Then something changed, and not for the better.
YouTube and other social media seems to have taken a really weird turn, not the services, but the creators, the people that populate them with content. Instagram is overrun by women in bras trying to sensually blow a cloud with varying degrees of success, countless individuals will post 4 terrible pictures and have in their description that they’re looking for sponsors, people creating accounts under false names, false identities, ripping off other content, and all for views, followers, validation.
Were they not hugged enough as a child or is this simply a sign of the times, how 2018 has changed, and a narration of how instant gratification is the new drug, how social media has fucked up our principles and turned us into like hunting scavengers willing to prostitute ourselves for the sake of popularity?
YouTube has not escaped this new desperation for acceptance, there seems to have been a shift in priorities, and it’s quite frankly saddening.
In the world of newspapers, there has always been tabloid journalism and broadsheet approaches, one going for gossip, untruths, and popularity (equalling money, drama causes sales), now while broadsheet integrity is always going to be up for debate, there has been a very significant divide, you wouldn’t have seen the financial times publishing a story on Kim Kardishan’s implants unless it was directly responsible for the share price going up in silicone, but the tabloids would have dined out on it for weeks.
There seems to be a similar divide happening now within vape reviewing, and that’s just sad in my opinion. Drama and insults seem to be the new popular approach to gaining views, subscribers, followers, and I really don’t understand why. We mentioned that it could be the state of the planet in 2018 above, but this new currency to gain popularity seems to have overtaken the desire to actually do a good job, provide better videos, and get out content to the masses that the creator is proud of. I sincerely cannot see how anyone could rant their face off about people they don’t know, and once released to the big wide world sit back and say ‘yep, proud of that, some of my best work’.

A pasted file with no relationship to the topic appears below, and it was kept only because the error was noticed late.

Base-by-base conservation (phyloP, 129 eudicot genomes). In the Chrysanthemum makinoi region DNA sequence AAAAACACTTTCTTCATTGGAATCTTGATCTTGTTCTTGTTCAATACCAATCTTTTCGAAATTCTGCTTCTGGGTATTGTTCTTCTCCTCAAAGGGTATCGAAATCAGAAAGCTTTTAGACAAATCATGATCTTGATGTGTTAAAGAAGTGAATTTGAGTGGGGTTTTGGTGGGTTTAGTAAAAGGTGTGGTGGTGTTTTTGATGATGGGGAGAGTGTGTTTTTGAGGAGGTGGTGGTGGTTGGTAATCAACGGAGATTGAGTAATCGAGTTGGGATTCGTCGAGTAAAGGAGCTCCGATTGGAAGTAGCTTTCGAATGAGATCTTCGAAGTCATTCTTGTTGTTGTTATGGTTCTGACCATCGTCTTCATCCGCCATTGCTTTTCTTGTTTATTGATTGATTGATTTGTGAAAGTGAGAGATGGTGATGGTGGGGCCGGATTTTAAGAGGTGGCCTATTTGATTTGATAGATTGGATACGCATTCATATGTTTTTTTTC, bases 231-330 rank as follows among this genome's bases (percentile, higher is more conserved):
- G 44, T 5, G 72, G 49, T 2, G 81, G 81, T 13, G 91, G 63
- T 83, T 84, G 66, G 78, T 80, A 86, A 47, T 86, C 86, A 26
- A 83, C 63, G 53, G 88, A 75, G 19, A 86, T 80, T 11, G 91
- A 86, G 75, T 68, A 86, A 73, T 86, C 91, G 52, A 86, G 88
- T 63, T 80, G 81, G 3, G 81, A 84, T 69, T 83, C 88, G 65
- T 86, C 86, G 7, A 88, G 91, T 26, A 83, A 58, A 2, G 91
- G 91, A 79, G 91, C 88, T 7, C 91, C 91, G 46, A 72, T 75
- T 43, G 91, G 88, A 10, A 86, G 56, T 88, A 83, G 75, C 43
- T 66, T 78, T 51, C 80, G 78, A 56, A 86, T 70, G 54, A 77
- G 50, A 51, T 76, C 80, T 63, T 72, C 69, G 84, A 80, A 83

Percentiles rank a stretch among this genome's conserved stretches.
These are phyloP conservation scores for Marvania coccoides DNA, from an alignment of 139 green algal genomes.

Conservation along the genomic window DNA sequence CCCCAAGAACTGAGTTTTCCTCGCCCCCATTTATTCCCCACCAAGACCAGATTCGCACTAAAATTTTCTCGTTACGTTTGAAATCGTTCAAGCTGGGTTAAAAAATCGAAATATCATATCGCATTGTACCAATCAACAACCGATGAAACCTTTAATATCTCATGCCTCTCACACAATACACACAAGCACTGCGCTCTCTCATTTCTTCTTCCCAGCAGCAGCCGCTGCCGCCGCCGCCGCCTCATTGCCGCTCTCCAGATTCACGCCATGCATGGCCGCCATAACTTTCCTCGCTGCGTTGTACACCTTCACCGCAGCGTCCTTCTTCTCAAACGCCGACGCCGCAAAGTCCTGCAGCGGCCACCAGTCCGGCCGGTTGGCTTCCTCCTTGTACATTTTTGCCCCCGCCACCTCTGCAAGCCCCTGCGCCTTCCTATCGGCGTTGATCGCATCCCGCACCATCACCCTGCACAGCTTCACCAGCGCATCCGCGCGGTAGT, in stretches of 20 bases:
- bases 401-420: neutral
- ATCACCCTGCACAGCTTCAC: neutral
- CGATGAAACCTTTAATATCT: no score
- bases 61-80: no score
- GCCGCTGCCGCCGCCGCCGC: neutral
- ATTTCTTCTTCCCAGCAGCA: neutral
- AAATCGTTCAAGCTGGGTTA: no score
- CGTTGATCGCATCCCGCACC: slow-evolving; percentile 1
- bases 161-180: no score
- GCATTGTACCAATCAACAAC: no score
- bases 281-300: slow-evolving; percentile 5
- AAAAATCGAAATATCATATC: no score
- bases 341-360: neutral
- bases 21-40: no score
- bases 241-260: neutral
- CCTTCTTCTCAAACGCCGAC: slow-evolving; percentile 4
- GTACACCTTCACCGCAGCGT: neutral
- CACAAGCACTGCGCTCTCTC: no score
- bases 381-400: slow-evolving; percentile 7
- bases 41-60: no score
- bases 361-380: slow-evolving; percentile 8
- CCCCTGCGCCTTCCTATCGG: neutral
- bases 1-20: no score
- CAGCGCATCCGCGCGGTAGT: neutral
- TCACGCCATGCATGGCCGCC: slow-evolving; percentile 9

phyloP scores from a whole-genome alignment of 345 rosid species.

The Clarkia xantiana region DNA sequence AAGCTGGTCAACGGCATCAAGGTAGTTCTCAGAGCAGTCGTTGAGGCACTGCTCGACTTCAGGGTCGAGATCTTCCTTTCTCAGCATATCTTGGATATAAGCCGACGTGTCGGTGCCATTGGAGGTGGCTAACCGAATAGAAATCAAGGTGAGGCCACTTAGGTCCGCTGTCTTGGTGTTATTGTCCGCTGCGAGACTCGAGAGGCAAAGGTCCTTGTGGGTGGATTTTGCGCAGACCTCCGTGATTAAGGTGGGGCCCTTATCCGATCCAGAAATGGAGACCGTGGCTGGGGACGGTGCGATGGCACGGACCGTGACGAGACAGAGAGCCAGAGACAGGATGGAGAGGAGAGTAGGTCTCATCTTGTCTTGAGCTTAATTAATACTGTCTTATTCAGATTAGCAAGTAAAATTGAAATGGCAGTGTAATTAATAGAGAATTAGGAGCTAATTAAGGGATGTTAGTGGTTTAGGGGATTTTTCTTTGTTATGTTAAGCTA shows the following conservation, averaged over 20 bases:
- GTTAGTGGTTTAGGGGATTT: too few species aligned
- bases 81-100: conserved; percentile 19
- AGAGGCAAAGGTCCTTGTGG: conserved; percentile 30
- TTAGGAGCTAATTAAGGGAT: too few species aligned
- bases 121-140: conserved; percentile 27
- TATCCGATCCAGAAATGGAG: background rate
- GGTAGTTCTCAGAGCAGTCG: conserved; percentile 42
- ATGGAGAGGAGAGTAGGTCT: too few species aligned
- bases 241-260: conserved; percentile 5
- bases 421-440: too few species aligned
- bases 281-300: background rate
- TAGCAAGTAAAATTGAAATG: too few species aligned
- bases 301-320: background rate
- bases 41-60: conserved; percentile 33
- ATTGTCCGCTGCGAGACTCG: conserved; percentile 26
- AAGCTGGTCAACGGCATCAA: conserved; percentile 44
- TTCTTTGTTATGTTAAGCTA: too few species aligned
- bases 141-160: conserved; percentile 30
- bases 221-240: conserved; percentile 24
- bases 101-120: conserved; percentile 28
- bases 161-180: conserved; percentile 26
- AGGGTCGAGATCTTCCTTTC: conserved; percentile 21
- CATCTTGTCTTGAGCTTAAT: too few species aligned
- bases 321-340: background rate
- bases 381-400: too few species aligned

Clearly not all ‘reviewers’ will follow this approach and the ones that don’t get involved with this desperation for numbers generally are clear for the world to see, the negative individuals will always have their own followers in the same way that Jerry Springer/Jeremy Kyle will have an avid viewership. We all like to know we’re doing a good job, and numbers often reflect that, but what people seem to miss is that if you have 1,000, 50,000, or 200,000 subscribers/followers, you still aren’t anything special, you’re still not a rockstar, and your primary reason for having what you’ve got is to provide content on products to help people, nothing more.
As unpopular as this statement is going to be, I have a huge respect for Rip Trippers, as a businessman and as a reviewer, he’s had way more than his fair share of hate and negativity, but he’s kept his focus on providing content for his viewers that is based on the reason for his channel and media. Sure, he’s made a few pretty dodgy statements, but the man has been doing it since April 2012 and as far as I know, has never released a public video blasting other people.
With over a million subscribers now he is by far the biggest vaping YouTuber in existence, all without engaging in name calling negative crap, and providing his audience with ever improving content. Love him or hate him he deserves respect for achieving something nobody else has done, and keeping his cool and professional attitude (for the most part and knuckles aside).